Last year as you know the orchards were decimated by frost, very few fruit farmers had a crop to bring to market; those that did were the fortunate few.
From the tree’s perspective they had a year of rest, which in the plant world paves the way
or a poetical bumper crop the following year.
The reason for this is simple. Flower production saps energy from the tree, fruit production sucks a lot more than the flower. The frost nipped the buds, killing the flower and therefore eliminating the fruit. The trees were ready to produce fruit; they had the resources, but it was never tapped into. Now you have fruit trees out there with two years of reserves just champing at the bit to make fruit.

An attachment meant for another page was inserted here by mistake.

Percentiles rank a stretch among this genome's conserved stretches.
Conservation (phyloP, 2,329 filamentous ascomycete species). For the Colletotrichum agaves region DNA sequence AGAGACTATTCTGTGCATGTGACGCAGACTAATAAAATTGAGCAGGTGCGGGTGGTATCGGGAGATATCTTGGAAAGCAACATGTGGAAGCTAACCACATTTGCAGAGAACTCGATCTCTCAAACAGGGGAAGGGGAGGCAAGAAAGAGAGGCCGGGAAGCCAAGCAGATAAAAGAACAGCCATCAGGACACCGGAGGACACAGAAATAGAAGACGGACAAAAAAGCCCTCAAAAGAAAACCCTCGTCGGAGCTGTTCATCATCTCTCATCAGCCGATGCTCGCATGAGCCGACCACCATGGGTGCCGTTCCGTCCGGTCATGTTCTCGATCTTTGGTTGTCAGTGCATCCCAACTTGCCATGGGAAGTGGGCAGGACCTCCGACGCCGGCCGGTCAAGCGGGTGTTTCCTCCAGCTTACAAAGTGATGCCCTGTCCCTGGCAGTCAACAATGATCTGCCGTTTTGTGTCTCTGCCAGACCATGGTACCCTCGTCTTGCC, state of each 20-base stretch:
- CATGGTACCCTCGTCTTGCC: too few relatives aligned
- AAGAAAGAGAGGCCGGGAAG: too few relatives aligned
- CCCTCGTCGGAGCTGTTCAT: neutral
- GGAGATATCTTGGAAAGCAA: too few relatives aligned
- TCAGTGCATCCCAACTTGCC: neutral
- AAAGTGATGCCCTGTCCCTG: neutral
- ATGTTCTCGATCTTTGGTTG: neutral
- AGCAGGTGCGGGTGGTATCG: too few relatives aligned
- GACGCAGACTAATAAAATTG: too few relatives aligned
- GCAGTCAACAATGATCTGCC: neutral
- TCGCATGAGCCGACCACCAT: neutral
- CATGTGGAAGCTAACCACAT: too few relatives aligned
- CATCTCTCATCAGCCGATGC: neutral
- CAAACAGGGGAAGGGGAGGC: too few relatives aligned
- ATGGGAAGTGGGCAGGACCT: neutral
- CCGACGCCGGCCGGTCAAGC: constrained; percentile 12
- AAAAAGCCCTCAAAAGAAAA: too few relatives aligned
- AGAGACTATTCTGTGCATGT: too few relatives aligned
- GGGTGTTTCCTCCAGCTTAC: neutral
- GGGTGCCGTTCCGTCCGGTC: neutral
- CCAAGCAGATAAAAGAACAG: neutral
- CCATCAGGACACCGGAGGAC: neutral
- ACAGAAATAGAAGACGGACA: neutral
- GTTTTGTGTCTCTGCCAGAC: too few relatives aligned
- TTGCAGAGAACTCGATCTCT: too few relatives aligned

Our spring was perfect for the bud and flower set, and, from what I have noticed on my trees, the rains came at just the right moment to wash out the fruit bugs that play havoc with the young upstart fruit.
In my little orchard this “bug washout” has only happened once before, and the fall yields were tremendous, even though the year previous was a normal yielding year. This year I believe it’s going to happen again, only with a year of rest under their belts.
So what does this mean in the “shopping cart”? What may happen is this.
When the fruit first comes to market you may see the high prices of last year initially; but that will be very short lived. The prices will drop sharply due to the incredible harvest; simple law of “supply and demand”.
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